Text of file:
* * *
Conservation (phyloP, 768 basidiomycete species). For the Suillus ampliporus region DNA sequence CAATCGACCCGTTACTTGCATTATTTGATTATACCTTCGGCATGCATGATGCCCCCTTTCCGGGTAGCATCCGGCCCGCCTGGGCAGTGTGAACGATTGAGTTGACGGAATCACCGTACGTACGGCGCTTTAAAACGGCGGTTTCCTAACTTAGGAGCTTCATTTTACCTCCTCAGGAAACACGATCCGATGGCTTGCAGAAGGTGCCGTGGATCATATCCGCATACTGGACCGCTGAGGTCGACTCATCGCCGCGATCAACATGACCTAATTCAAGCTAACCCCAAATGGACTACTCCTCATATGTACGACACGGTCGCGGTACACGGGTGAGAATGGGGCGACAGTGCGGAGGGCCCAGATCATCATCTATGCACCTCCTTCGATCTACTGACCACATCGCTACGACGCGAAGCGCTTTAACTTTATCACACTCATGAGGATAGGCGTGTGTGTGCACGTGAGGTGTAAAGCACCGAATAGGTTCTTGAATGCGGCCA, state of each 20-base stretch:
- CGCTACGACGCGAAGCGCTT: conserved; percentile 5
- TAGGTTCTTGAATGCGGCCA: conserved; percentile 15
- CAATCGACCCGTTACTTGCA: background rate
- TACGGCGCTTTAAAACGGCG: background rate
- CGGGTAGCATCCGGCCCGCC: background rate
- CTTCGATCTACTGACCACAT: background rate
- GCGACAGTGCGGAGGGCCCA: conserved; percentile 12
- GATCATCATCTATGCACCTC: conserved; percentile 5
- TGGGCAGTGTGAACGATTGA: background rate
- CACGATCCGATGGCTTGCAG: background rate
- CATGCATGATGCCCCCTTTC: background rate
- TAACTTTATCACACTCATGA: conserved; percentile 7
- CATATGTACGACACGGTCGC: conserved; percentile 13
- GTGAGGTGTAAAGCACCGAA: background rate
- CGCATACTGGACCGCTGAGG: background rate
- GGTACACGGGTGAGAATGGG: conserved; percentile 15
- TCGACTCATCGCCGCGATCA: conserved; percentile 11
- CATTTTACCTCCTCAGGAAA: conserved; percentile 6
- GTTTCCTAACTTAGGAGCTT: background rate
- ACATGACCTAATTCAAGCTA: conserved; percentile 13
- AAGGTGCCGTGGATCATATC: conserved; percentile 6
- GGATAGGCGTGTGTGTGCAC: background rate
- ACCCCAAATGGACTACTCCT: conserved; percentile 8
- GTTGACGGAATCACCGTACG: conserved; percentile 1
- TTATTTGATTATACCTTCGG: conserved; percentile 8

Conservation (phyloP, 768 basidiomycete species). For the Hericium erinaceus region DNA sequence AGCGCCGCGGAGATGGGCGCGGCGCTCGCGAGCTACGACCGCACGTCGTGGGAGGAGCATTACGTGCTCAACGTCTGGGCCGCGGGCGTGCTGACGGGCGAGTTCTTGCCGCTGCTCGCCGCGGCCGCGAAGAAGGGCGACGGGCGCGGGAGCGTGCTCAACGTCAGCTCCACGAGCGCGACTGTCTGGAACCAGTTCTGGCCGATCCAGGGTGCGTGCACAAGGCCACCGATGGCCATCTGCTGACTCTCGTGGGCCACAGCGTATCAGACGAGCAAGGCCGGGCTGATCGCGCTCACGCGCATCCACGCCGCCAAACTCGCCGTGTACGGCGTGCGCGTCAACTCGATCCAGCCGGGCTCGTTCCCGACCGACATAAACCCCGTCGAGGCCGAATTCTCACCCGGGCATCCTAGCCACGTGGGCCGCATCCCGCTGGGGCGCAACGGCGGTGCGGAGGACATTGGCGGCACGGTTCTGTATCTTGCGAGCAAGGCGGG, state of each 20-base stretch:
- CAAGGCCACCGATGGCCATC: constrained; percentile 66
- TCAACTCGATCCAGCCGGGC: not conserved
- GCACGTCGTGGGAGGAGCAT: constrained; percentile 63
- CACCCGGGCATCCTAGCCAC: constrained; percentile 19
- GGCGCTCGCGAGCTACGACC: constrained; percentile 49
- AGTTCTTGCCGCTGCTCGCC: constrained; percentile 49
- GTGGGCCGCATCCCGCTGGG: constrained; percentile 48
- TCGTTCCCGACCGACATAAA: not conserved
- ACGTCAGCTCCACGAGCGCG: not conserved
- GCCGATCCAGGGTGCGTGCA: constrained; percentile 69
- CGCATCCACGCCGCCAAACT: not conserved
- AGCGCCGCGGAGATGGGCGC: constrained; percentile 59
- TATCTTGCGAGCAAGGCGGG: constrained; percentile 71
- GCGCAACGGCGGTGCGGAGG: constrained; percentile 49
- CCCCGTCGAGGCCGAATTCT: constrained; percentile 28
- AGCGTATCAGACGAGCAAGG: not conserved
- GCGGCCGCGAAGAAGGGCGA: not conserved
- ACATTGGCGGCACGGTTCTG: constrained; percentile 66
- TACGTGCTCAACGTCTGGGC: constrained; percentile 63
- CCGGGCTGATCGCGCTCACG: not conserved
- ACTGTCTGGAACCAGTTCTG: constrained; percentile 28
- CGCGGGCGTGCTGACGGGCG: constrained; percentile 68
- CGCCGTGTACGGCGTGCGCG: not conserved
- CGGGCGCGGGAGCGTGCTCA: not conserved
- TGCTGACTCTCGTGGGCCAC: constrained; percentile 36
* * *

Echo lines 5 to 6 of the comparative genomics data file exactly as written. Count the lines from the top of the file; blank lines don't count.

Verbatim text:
- TACGGCGCTTTAAAACGGCG: background rate
- CGGGTAGCATCCGGCCCGCC: background rate